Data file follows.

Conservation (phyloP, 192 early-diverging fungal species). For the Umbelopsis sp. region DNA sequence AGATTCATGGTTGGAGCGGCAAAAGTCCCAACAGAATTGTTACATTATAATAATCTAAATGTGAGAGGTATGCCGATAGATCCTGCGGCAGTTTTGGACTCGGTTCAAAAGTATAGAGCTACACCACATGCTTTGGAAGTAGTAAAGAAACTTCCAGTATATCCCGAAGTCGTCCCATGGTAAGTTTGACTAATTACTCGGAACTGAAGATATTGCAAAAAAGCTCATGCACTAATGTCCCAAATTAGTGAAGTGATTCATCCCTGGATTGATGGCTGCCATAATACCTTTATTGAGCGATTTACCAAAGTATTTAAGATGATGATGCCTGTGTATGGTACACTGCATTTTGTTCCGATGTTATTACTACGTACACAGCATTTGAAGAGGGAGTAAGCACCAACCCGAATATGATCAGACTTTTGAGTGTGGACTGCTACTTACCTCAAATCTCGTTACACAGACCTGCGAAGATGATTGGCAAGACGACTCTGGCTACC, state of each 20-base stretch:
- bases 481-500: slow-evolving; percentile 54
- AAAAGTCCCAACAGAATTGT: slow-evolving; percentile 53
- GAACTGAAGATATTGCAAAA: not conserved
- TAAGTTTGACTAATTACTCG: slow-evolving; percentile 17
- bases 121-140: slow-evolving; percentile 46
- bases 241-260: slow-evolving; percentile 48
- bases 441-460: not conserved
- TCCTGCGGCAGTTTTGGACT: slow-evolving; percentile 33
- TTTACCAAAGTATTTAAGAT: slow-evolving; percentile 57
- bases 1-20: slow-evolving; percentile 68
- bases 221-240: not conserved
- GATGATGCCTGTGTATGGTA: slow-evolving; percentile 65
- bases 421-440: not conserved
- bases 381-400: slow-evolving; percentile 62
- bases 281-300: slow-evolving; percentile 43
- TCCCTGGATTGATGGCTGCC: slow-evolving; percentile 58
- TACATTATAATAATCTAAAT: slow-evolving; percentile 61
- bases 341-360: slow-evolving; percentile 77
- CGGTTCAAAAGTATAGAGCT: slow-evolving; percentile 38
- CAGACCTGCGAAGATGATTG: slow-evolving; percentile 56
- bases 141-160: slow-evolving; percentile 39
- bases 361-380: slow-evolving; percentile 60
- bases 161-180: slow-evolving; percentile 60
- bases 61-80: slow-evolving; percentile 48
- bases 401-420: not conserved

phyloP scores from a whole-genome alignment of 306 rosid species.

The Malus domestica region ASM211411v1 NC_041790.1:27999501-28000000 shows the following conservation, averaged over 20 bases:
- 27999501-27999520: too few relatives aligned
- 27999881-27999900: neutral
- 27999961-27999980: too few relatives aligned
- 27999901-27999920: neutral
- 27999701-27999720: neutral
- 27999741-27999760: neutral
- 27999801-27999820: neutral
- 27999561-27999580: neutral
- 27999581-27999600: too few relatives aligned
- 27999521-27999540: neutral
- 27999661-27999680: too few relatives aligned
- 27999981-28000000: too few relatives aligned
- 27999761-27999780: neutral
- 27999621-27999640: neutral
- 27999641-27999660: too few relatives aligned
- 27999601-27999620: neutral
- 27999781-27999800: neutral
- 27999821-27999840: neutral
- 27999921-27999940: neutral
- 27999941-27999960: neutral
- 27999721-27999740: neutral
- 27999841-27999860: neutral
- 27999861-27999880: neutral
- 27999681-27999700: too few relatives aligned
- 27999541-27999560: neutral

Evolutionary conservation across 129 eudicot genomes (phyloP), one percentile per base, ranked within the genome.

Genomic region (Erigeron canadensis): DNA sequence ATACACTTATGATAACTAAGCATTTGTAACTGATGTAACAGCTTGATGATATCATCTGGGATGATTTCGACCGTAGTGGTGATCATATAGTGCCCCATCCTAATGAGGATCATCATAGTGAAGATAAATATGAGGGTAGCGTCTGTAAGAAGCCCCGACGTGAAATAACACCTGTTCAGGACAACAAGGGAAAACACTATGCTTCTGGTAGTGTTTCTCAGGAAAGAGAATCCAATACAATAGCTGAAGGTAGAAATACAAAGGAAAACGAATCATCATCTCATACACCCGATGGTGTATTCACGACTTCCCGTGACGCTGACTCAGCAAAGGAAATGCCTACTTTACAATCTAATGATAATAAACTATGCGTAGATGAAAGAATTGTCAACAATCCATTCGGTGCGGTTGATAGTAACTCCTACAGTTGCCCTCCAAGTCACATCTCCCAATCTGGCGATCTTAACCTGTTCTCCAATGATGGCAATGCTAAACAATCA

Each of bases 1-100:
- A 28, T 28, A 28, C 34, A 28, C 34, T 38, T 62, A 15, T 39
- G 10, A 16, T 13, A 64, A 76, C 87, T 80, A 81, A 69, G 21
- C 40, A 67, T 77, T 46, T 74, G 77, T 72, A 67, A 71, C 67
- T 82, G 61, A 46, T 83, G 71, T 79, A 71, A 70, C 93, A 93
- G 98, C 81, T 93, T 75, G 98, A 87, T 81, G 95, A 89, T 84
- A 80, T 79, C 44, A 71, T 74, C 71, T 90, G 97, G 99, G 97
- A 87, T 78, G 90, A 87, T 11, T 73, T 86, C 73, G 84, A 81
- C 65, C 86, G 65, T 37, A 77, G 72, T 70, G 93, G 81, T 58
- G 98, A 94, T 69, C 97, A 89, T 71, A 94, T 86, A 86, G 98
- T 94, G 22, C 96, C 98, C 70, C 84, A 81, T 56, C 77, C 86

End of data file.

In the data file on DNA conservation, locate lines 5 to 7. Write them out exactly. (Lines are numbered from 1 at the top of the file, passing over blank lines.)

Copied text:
- TAAGTTTGACTAATTACTCG: slow-evolving; percentile 17
- bases 121-140: slow-evolving; percentile 46
- bases 241-260: slow-evolving; percentile 48